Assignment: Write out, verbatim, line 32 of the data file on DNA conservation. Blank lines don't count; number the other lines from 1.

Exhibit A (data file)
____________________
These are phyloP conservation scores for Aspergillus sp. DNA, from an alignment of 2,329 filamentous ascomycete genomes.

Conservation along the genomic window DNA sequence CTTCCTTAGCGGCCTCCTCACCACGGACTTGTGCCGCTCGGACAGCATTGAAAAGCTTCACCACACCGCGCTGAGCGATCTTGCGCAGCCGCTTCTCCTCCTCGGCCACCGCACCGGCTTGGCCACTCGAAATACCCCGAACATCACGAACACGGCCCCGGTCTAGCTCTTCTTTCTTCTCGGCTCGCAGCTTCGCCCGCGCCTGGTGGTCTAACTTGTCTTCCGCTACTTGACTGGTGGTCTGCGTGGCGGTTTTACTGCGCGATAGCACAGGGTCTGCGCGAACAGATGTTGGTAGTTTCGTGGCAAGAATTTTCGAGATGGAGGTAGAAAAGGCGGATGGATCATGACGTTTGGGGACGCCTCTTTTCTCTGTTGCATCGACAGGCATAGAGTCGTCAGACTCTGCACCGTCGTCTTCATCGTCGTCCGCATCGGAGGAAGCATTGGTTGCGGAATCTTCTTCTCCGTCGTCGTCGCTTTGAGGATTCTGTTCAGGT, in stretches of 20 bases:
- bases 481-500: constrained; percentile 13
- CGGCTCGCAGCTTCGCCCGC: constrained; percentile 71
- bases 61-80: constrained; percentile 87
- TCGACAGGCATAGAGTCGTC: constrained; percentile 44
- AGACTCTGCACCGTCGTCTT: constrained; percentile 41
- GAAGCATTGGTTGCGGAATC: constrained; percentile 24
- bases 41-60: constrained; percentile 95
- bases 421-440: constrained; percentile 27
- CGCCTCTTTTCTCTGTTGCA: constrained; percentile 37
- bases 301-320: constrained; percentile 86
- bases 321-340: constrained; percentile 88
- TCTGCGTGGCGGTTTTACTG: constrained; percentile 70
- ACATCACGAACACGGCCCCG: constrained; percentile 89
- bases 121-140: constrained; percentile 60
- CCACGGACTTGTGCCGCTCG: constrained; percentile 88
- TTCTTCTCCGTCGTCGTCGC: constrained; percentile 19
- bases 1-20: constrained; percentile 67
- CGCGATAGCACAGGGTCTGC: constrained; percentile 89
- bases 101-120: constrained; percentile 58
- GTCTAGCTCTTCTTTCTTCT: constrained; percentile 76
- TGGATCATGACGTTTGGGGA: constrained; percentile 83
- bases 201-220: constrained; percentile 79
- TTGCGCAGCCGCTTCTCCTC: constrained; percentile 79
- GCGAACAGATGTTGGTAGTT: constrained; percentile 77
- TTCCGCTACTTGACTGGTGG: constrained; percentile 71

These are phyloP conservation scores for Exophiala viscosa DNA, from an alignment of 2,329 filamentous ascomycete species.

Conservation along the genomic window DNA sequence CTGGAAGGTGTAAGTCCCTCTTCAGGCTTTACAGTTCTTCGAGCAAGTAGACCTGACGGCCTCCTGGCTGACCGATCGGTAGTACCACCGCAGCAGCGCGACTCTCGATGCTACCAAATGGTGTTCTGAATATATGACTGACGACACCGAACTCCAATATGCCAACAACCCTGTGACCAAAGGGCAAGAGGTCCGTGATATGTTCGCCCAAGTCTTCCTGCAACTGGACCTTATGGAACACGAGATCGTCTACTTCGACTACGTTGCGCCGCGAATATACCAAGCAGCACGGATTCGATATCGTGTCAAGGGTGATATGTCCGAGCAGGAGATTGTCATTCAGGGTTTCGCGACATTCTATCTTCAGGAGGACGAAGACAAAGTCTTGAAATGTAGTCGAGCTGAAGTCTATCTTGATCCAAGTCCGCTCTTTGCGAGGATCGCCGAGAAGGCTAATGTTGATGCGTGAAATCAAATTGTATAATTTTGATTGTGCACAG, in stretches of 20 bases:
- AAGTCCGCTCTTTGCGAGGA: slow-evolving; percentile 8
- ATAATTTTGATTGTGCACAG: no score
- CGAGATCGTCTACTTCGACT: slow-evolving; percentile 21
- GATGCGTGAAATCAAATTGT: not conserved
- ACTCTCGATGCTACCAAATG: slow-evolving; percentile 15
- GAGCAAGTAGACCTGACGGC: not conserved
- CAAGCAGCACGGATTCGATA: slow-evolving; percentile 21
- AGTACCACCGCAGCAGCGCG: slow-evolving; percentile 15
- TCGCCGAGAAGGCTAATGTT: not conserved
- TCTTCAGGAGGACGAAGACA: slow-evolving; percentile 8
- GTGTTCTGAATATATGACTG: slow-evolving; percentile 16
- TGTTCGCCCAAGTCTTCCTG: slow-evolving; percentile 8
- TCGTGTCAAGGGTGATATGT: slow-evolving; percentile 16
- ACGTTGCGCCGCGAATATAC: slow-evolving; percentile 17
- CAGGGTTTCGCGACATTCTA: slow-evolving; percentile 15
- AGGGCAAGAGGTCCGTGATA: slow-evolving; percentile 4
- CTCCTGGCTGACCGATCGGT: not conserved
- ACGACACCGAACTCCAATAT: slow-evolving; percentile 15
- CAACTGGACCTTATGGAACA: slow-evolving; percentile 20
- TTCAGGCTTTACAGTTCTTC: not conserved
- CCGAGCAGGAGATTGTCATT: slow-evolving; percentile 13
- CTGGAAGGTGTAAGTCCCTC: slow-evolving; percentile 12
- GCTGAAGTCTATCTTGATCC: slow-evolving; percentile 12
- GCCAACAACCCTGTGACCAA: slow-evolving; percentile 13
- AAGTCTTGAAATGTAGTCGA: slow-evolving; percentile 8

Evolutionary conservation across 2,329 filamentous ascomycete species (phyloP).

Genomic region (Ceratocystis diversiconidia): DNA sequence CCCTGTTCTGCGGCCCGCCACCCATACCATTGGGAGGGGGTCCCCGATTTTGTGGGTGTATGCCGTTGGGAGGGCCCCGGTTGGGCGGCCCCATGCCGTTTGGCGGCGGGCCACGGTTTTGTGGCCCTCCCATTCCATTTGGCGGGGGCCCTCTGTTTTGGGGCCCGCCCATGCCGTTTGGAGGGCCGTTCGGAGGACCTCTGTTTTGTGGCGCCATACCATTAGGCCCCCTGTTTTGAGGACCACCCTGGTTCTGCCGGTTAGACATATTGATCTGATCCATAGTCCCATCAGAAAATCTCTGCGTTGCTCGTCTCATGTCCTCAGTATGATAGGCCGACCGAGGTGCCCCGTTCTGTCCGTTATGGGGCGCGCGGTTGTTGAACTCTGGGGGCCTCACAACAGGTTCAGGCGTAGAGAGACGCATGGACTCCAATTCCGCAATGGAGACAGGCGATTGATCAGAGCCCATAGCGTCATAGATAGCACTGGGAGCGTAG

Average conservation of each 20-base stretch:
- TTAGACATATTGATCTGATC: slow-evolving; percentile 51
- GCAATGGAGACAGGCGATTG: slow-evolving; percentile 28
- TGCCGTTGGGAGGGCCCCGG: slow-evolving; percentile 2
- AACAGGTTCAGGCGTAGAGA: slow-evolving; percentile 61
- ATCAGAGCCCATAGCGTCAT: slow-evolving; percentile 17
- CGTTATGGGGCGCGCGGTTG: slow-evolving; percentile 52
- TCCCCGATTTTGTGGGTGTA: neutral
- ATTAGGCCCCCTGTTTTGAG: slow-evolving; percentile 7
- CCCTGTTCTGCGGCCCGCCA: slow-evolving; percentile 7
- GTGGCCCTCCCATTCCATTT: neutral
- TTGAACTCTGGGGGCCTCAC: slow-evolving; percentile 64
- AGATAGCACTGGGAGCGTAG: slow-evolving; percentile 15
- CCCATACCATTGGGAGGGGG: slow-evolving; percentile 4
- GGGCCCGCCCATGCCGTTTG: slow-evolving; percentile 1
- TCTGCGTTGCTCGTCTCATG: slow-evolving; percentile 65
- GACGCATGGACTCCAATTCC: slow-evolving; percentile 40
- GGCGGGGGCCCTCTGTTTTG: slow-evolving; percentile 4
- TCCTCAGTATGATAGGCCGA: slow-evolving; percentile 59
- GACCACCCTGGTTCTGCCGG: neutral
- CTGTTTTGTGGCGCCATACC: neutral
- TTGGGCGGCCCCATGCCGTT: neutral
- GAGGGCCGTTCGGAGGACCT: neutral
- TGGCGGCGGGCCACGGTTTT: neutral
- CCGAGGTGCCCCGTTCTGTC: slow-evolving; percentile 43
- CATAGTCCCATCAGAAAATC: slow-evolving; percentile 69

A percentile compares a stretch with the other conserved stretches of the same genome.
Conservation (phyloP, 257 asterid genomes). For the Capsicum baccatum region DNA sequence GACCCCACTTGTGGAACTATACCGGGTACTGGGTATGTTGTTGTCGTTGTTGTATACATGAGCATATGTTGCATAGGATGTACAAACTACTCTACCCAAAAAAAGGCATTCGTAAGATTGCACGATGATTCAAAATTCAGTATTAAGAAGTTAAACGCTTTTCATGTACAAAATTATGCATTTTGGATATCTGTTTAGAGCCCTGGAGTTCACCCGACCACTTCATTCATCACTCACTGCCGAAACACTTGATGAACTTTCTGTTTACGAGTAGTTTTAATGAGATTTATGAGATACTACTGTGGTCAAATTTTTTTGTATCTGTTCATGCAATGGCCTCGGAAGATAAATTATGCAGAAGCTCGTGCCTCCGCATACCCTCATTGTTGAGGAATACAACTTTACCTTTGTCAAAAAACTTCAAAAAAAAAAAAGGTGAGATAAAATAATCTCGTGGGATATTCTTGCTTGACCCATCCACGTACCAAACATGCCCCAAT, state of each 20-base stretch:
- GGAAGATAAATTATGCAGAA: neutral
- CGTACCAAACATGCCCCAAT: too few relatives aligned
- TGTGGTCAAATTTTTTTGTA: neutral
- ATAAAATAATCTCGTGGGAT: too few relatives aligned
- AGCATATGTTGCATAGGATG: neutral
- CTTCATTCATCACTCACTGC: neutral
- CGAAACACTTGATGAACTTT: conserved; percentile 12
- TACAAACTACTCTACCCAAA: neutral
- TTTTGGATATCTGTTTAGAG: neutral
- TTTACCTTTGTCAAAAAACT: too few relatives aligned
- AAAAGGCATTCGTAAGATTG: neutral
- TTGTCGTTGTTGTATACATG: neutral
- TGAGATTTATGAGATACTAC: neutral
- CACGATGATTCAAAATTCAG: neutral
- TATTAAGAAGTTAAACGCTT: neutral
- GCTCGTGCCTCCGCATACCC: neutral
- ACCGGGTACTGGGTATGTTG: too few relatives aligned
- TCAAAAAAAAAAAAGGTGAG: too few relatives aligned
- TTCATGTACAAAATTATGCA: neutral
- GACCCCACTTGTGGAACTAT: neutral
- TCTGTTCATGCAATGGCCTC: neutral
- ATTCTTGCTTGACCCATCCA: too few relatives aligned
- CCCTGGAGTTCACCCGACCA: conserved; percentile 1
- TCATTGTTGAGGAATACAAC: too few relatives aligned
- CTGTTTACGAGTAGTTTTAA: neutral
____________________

- CGAGATCGTCTACTTCGACT: slow-evolving; percentile 21